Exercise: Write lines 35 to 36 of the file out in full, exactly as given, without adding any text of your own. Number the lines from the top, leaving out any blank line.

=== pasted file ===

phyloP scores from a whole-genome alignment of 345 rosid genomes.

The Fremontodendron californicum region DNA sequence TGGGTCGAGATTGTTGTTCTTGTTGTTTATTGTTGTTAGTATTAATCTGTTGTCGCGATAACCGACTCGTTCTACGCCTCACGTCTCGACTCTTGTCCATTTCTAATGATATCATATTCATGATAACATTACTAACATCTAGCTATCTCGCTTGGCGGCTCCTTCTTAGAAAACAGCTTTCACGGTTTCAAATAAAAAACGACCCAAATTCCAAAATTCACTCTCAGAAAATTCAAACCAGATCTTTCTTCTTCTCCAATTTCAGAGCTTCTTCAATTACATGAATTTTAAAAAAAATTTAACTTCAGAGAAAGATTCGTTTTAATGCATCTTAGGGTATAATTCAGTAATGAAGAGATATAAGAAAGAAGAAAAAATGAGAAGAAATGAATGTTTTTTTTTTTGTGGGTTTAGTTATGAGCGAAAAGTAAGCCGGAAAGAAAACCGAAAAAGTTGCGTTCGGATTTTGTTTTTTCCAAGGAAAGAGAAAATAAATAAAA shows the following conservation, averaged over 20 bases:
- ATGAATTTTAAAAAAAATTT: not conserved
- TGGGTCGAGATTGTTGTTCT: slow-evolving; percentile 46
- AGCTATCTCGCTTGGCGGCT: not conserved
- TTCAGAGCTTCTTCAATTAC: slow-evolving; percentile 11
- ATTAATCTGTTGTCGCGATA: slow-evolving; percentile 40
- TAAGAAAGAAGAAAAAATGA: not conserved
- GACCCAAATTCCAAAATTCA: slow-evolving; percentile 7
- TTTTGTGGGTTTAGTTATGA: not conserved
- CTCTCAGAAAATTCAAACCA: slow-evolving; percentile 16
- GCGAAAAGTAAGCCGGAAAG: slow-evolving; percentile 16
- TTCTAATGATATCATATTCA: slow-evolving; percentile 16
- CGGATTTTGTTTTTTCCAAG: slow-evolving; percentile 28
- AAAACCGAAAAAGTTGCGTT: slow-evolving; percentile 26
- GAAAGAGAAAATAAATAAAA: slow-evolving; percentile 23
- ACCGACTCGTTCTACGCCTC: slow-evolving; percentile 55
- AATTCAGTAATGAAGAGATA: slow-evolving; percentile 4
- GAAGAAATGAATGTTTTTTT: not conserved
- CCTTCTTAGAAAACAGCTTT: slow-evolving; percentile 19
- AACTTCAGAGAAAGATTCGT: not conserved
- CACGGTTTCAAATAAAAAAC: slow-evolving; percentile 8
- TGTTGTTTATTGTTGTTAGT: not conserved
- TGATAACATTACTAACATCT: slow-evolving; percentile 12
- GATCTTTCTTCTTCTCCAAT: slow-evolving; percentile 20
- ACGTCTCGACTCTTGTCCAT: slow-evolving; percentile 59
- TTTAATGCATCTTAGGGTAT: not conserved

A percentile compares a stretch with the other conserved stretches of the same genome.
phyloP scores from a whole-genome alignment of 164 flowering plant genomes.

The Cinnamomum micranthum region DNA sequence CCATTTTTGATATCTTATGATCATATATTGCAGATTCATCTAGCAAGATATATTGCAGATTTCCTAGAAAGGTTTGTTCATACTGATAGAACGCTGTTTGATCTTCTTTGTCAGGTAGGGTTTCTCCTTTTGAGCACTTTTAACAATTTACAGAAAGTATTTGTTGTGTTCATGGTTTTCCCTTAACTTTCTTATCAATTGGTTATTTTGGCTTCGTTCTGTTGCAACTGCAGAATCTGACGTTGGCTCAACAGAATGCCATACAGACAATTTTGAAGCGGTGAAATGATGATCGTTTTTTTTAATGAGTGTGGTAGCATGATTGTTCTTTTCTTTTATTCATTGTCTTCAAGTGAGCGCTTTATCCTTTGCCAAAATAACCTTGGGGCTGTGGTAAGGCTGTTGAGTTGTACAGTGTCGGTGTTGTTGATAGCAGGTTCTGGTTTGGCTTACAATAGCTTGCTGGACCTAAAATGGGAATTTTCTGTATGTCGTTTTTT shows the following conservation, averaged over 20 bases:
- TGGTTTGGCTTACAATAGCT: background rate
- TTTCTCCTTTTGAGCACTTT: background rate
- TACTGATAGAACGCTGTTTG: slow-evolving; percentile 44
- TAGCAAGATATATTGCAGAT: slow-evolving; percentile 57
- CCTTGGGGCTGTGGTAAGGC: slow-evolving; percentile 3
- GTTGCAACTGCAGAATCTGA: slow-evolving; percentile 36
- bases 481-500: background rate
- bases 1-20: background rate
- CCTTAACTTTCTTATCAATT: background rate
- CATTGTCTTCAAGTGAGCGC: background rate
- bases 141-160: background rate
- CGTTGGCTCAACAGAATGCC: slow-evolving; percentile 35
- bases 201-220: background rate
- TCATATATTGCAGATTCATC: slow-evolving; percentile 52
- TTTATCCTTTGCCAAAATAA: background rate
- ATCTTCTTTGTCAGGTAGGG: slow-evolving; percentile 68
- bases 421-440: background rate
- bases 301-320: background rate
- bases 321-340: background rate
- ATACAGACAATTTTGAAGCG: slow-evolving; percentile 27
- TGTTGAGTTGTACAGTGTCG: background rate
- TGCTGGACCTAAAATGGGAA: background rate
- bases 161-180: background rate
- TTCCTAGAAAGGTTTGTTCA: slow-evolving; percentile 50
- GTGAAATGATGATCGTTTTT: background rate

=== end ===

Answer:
- CCTTGGGGCTGTGGTAAGGC: slow-evolving; percentile 3
- GTTGCAACTGCAGAATCTGA: slow-evolving; percentile 36